Fred then decided to venture into the world of pantomime. In an old ‘Chambers Journal’ dated 1825 which he found on his office shelf, he read ‘Is Pantomime Dead or Dying?’ Fortunately the answer was ‘No’ as it is for pantomime that the Collins’ became most renowned. Fred’s first venture as a pantomime producer was in partnership with Miss Florrie Forde, one of the most famous chorus singers of her time.
Two seasons later he went into full production on his own account. After due negotiations, he purchased a 4 hour ‘Mother Goose’ panto from a London syndicate and the contract included the producer. The following year, he dispensed with the producer and rewrote and produced his own ‘Mother Goose’ show for the Opera House, Kirkcaldy, a theatre under his management. He cut scene after scene including the long boring ballet which always formed part of the old-style pantomimes until he managed to half the show’s run time to two hours.
Owing to the laughter and applause the show overrun by 35 minutes and if there was to be a second house, commencing at 8.40pm some drastic action was necessary. Much against the consensus of opinion, he deleted a complete scene which had cost over £200 to build, but fortunately this did not interfere with the story. The original pantos had very large casts and long drawn-out intervals and were extremely costly. He felt his panto should he built for laughing purposes and adhere to the fairy tale faithfully without insulting the juvenile intelligence. This proved one of his greatest successes. The production went on to Stirling and then to the Kings Theatre, Greenock where a Mr M Ballantyne, Managing Director of the Pavilion Theatre Glasgow, saw it and asked if it could be taken to the Pavilion the following year. This became the first resident twice-nightly pantomime in Glasgow and Fred was very proud of himself for having pioneered this type of show.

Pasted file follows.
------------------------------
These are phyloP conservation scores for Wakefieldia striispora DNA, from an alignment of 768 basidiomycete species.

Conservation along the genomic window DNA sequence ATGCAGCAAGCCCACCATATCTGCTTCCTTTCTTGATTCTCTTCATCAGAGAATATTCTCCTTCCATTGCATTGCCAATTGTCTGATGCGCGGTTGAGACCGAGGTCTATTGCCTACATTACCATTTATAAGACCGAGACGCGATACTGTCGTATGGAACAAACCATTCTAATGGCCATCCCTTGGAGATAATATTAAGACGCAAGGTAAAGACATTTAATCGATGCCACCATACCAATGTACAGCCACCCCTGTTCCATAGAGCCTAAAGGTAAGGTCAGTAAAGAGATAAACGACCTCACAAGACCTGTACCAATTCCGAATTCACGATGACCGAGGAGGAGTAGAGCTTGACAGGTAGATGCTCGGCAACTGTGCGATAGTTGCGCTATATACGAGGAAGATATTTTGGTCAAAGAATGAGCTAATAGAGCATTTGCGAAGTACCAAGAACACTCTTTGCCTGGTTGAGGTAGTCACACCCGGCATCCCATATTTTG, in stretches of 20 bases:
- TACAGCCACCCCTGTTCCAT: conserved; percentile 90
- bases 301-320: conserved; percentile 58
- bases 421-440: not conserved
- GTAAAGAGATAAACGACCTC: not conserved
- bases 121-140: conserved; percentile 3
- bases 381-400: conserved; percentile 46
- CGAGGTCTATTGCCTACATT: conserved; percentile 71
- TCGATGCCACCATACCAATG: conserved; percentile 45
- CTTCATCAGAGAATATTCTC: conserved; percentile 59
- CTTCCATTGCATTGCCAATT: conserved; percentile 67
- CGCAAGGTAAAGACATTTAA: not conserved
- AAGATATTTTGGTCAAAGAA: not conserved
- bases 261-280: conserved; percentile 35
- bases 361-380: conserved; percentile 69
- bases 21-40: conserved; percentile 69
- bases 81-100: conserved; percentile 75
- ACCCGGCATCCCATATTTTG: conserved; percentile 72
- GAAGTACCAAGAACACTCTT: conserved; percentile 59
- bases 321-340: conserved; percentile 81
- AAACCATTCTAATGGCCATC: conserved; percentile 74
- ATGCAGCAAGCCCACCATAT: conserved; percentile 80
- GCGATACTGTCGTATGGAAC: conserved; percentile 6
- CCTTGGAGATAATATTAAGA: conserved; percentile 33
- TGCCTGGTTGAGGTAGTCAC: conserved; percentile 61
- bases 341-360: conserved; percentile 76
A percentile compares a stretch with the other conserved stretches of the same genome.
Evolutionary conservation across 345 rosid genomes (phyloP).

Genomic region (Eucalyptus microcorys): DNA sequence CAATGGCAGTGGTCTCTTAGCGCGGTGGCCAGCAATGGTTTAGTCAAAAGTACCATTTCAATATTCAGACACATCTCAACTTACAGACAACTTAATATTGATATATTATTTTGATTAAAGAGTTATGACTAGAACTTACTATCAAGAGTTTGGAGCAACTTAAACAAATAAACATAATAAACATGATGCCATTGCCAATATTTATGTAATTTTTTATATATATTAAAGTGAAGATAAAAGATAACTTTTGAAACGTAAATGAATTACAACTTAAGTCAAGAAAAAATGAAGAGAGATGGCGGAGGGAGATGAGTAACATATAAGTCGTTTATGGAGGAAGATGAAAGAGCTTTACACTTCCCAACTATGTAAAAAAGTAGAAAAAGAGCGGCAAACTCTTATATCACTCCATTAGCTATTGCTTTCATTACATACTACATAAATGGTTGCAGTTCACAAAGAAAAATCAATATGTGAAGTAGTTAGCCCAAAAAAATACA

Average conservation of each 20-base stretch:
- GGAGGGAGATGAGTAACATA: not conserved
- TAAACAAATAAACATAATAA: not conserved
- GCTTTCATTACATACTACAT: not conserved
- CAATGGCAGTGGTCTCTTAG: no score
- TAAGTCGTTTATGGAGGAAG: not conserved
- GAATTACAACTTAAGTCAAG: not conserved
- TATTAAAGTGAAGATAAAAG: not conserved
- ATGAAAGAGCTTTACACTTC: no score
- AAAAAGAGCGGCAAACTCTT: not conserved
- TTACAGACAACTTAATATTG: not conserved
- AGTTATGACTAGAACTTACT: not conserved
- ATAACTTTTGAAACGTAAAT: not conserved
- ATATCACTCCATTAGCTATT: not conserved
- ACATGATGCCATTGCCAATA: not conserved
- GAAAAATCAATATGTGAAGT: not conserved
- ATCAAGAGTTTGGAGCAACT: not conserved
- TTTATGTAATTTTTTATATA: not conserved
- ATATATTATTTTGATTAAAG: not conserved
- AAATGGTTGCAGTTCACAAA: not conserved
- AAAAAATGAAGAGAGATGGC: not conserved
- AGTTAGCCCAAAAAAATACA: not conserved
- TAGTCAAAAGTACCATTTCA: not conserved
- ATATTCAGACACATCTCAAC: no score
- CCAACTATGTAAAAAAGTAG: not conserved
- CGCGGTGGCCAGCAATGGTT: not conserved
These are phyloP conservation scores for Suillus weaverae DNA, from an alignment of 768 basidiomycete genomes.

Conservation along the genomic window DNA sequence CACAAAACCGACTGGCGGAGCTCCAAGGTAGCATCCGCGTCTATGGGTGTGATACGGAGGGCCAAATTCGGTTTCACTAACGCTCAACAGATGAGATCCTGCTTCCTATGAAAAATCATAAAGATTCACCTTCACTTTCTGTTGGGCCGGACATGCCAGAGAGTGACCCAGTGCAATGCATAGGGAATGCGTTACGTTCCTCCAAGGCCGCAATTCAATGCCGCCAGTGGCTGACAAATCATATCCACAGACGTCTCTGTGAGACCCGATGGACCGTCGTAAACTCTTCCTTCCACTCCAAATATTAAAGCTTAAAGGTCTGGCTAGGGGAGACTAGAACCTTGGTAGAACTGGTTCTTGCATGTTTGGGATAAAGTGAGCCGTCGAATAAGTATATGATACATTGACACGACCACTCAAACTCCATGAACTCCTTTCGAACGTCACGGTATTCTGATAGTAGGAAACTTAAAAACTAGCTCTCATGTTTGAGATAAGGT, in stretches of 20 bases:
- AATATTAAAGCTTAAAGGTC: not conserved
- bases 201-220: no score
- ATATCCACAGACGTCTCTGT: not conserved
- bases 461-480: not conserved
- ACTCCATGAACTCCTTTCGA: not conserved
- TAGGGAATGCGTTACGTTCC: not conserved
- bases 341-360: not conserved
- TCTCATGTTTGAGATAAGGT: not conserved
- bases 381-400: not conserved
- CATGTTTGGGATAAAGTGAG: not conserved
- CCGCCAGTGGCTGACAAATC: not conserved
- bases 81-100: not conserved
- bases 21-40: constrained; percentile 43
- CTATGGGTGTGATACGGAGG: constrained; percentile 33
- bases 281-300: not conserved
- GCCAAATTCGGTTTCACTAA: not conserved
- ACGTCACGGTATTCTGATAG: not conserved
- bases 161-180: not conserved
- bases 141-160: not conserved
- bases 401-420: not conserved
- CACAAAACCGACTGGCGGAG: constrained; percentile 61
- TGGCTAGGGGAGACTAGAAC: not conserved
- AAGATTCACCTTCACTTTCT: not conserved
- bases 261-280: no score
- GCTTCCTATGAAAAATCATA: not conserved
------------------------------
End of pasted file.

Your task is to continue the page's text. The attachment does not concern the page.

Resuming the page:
Unlike others, Collins’ not only produced and wrote their productions but they also designed their own scenery. Costumes were made in the early days by a sister-in-law, Miss Edith Randle, and later at the Agency’s Edinburgh workshops where dedicated staff gave artistes individual attention. ‘Mother Goose’ ran for 12 weeks and then played at Glasgow’s Lyceum Theatre and Olympia Theatre and created a record at the Hippodrome, Hamilton. The principal boy was Miss Kitty Evelyn who was a sister-in-law of Fred’s.
The comedienne Miss Dora Lindsay played Mother Goose who sang ‘Meet me at the Shell’ and the comedians Power and Bendon also starred in this production. After the third production at the Pavilion, Fred arranged with Moss Empires to transfer to the Coliseum Theatre, Glasgow with its larger seating capacity and the twice-nightly format became the norm.
Such was the family involvement at this time that Fred’s younger daughter, Annie, begged her father to give her a chance to become a performer. Fred was totally opposed to this as he knew what a hard life it could be from experience, but relented and she attained considerable success as a dancer until, whilst appearing in pantomime ‘Miss Nan C. Collins’ (her stage-name) broke her pelvis whilst doing the splits. Sadly Annie’s health prevented her career from developing and in 1940 she died of T.B.